Earlier this month The Chicago Council on Global Affairs and the Bipartisan Policy Center published a report on immigration and its relationship to the safety and security of the nation. “Balancing Priorities: Immigration, National Security, and Public Safety” examines the U.S. government’s ability to balance the country’s immigration, national security, and public safety priorities as threats continue to evolve.
The authors note that “the immigration system has become much more sophisticated and effective since [the Department of Homeland Security (DHS)] was created in 2001,” but that more needs to be done. DHS’s partnership with local law enforcement and federal intelligence agencies can be improved through several changes laid out in the report:
- Develop comprehensive, consistent metrics to (1) measure the effectiveness of immigration and enforcement efforts, (2) better allocate resources at the border and beyond, and (3) inform the public and policymakers on the state of border security.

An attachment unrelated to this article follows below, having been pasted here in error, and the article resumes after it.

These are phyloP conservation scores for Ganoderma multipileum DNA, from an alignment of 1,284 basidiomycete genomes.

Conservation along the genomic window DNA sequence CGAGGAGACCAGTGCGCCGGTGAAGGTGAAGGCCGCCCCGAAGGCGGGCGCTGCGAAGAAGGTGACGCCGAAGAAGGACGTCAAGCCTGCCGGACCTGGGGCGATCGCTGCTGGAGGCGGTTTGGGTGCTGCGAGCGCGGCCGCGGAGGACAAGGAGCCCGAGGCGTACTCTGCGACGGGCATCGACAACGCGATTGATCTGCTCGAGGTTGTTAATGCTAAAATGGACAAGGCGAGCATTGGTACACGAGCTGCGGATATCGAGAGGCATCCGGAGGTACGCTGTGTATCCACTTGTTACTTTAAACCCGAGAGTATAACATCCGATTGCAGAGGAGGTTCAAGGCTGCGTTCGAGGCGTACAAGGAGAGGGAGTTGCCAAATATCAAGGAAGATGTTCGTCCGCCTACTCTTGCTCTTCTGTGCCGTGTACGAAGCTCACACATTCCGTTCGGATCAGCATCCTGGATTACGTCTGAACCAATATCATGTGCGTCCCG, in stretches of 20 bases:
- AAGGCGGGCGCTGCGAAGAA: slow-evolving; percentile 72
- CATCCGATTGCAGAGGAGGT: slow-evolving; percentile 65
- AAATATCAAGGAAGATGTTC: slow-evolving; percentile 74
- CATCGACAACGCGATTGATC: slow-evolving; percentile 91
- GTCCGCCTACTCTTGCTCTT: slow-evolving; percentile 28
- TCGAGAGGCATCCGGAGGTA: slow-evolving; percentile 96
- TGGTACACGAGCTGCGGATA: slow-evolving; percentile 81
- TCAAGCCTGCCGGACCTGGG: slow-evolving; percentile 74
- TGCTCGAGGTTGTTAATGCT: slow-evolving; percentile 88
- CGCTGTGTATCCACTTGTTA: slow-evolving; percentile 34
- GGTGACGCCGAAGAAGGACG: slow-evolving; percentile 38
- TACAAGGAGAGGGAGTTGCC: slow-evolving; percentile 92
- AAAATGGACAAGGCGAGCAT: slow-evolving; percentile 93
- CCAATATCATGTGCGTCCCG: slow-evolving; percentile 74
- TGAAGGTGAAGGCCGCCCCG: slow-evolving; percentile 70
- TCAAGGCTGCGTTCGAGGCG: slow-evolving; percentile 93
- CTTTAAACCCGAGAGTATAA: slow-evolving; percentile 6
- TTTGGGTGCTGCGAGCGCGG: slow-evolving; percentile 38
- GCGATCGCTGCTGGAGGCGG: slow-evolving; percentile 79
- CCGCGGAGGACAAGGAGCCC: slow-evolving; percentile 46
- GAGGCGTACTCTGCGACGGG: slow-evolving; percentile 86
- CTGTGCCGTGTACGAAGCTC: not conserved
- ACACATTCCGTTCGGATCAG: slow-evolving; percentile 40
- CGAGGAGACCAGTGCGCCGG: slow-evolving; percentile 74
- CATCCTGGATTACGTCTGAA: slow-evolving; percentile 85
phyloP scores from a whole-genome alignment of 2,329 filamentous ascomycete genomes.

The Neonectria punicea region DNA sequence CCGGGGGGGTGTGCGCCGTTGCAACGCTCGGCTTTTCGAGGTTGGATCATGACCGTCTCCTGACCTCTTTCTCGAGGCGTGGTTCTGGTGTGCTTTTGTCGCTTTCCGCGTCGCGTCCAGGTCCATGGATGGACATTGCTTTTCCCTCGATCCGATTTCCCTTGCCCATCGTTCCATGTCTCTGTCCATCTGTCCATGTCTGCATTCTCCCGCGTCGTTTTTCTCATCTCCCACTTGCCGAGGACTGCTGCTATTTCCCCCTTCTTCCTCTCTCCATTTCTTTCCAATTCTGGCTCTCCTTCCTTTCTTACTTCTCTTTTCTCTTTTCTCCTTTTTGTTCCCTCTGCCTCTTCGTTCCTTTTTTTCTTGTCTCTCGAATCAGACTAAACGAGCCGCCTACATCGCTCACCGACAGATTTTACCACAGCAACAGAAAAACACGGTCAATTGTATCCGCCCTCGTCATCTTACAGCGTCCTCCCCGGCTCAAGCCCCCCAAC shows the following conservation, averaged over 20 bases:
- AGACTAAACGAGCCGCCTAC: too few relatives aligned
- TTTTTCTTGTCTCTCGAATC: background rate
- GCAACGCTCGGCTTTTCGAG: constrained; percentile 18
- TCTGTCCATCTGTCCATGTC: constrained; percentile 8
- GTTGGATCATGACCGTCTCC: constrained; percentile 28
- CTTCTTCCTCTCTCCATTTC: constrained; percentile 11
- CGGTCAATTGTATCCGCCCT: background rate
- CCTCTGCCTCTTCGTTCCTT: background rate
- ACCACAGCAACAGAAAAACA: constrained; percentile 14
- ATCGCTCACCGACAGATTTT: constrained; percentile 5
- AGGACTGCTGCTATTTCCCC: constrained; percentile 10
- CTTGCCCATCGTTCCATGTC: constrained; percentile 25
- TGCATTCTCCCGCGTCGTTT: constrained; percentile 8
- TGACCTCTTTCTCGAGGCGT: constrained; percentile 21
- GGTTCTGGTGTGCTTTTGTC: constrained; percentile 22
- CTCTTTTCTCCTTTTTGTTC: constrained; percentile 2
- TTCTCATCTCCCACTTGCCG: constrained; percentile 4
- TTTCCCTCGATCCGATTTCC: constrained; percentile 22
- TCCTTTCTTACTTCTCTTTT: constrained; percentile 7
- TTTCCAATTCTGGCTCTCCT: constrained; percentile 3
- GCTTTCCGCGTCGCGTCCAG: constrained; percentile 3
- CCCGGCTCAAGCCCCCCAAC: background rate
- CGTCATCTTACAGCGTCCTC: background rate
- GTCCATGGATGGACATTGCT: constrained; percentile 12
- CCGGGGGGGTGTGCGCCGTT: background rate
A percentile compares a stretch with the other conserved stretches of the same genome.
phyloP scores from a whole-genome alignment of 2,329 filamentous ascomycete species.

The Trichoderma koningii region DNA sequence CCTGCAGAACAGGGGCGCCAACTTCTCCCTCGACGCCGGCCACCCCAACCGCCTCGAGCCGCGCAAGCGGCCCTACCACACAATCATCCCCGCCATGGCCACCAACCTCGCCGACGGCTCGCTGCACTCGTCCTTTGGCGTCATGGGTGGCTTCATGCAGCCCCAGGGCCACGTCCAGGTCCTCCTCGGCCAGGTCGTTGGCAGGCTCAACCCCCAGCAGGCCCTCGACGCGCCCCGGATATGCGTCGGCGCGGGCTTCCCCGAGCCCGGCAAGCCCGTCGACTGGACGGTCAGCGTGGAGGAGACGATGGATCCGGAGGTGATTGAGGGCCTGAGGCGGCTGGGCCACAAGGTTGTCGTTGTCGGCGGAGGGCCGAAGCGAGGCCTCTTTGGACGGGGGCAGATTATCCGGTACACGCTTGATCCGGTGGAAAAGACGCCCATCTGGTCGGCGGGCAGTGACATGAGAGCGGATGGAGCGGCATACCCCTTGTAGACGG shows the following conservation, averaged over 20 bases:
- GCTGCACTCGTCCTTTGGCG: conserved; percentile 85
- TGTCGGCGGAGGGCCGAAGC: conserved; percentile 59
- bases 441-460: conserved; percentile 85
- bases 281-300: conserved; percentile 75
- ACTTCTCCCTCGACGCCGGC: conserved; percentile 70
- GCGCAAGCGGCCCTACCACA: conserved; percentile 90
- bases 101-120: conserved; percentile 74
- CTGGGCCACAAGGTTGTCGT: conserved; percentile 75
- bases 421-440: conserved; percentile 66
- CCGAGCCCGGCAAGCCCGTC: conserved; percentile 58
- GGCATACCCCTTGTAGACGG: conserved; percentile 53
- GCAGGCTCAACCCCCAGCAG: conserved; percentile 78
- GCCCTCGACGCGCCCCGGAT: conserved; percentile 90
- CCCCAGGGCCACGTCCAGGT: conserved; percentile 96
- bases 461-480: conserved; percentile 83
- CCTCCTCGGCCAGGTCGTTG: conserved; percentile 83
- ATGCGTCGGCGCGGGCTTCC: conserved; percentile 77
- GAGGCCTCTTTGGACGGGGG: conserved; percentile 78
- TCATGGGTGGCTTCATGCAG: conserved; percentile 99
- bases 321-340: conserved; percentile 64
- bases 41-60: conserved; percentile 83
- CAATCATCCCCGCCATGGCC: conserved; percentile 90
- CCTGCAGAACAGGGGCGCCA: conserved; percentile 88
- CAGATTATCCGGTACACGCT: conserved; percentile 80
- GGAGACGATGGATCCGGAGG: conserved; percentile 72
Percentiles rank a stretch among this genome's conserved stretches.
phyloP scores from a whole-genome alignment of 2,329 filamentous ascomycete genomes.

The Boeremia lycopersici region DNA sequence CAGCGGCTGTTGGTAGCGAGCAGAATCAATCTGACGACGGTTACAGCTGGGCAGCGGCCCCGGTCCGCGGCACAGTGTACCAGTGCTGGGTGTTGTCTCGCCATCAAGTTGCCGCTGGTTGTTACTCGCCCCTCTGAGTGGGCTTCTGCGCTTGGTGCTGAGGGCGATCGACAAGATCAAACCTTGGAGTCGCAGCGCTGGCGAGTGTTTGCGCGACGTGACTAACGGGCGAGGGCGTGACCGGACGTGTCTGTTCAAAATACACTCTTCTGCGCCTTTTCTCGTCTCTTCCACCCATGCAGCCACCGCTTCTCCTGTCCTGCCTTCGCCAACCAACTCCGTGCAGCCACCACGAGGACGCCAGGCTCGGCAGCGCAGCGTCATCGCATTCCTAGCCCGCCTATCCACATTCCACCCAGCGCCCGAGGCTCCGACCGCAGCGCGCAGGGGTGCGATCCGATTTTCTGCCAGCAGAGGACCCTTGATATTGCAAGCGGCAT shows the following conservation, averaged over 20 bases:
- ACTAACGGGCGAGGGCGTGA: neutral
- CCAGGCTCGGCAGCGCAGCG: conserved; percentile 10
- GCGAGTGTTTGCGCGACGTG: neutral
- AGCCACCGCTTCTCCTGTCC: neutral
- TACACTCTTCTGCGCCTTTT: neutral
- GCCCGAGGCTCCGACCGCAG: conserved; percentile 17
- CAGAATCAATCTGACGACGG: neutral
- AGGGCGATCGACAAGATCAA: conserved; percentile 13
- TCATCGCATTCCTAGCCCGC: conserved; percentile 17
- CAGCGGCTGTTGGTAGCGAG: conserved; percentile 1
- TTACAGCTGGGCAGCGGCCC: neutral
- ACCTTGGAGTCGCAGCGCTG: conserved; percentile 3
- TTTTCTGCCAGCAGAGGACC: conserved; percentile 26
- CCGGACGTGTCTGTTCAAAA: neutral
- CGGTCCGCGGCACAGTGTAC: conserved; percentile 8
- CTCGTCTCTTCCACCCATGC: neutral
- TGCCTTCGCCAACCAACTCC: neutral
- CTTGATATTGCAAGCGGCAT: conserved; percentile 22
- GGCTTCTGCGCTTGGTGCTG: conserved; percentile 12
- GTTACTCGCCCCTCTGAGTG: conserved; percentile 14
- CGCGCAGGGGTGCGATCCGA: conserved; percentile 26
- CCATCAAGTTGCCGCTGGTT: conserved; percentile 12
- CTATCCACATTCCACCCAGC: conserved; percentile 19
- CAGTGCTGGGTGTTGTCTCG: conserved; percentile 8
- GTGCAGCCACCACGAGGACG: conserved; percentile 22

- Complete a connected entry and exit system to track and deter visa overstayers and disrupt the international travel of dangerous individuals.
- Foster greater cooperation between local law enforcement and federal immigration officials to more effectively remove high-risk individuals from the US interior while building trust with immigrant communities.
- Screen unauthorized immigrants living in the United States via a mechanism for documentation, allowing immigration enforcement officials to focus limited resources on individuals of concern.
- Update and expand legal immigration visas to redirect illegal immigration flows to vetted channels while meeting economic and humanitarian priorities.
The report allows that immigration reforms alone cannot address all the security threats facing the country, and notes that much relies on the combined efforts of defense, intelligence, and law enforcement.
For more information about this report, please follow the link below.
Balancing Priorities: Immigration, National Security, and Public Safety, The Chicago Council on Global Affairs